Let the bad things go

Not that balloons are bad, I personally really like balloons. It's just that they make a nice metaphor.

Not that balloons are bad.  I personally really like balloons. It’s just that they make a nice metaphor.

Today I had a meeting with my research advisor to give him my final report before submitting to a research contest tonight. I had been working on my submission for this conference for about two months, though it also coincided well with the research I was doing already. He asked if we could have a second meeting so we could go in depth over my paper and so that he could have a little time before the meeting to go over exactly what I needed to submit.

I arrive for my second meeting and he essentially tells me that he’s very sorry, but after going over what the contest was looking for, he didn’t think my work would be a good fit since I wasn’t able to complete the last major part.

While I do agree with his assessment, it didn’t lessen the sting of two months of work essentially going down the drain.

So I walked home in the heavy rain that had been falling all day and had two choices.  I could remain hung up on what I saw as a failure and think wistfully about what could’ve been. I could beat myself up for not working on the contest more– for spending too much time on other classwork or with friends– and sadly eat ice cream while staring blankly at some rerun of Pawn Stars on television.  Or I could let the bad things go.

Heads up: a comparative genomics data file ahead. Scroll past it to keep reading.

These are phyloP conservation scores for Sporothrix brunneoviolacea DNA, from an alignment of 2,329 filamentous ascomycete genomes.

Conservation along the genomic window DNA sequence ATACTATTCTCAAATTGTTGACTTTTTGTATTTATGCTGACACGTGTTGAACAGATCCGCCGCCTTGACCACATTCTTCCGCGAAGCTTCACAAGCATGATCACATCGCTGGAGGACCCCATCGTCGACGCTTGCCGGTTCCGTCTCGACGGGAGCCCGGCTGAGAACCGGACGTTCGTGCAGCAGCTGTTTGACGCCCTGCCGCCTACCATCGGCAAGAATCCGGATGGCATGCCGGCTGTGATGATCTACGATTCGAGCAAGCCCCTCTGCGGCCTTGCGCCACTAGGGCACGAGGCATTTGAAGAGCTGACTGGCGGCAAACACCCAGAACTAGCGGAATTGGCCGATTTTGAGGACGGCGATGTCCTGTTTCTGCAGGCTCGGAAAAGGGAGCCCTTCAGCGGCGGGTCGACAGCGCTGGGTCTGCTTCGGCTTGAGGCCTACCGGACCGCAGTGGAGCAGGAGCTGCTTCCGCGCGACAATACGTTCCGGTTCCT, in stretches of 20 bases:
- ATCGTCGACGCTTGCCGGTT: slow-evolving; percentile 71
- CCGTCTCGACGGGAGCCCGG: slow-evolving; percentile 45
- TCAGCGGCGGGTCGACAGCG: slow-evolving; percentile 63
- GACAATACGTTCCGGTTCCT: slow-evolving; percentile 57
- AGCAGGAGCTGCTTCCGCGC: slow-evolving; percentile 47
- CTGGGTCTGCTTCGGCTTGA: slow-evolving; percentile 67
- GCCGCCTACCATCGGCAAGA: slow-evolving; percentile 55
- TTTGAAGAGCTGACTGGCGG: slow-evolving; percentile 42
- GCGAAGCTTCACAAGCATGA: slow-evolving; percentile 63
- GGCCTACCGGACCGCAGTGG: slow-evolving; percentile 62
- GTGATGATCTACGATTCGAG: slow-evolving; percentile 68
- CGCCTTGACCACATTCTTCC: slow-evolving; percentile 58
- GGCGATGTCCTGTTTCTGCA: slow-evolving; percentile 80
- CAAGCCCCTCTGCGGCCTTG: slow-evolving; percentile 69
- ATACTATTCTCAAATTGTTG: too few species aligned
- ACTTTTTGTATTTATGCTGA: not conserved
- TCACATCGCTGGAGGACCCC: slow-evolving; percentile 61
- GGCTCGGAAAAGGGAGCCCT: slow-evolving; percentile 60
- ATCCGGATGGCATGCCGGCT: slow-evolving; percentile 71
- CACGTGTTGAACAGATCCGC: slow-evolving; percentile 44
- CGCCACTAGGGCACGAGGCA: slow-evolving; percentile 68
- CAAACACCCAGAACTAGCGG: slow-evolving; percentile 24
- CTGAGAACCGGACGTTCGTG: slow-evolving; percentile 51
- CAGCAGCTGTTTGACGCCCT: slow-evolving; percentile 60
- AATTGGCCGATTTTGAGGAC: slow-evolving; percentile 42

What good would dwelling on it do me?  Sure, I should learn from my mistakes–maybe adjust my time management skills and learn to prioritize different parts of a large project–but after that point, why bother thinking more on it?  Why break myself down by mentally replaying again and again how I had failed?

There’s no point!

Everyone has failures, everyone has moments when they can’t keep up, so there’s no need to make yourself feel terrible about it!  Instead, turn that energy into something positive!  Double your efforts on a project you’re working on, some cleaning you need to get done, or a blog post you want to write ( 😛 ).  That way, instead of getting sucked into those negative emotions, you can keep your positive outlook–and I truly believe that is the most important component needed to live a thoughtful, happy life.

Now I’m sitting by the window, watching the beautiful downpour outside and the river beside my apartment complex swell to amazing sizes, and though I’ve had my share of  disappointments and I know many challenges are coming my way, I refuse to dwell on them.  There are simply too many little things in life to find and appreciate for me to waste any time moping about what happened, or worrying about what may happen next.

Stop. Unwind.


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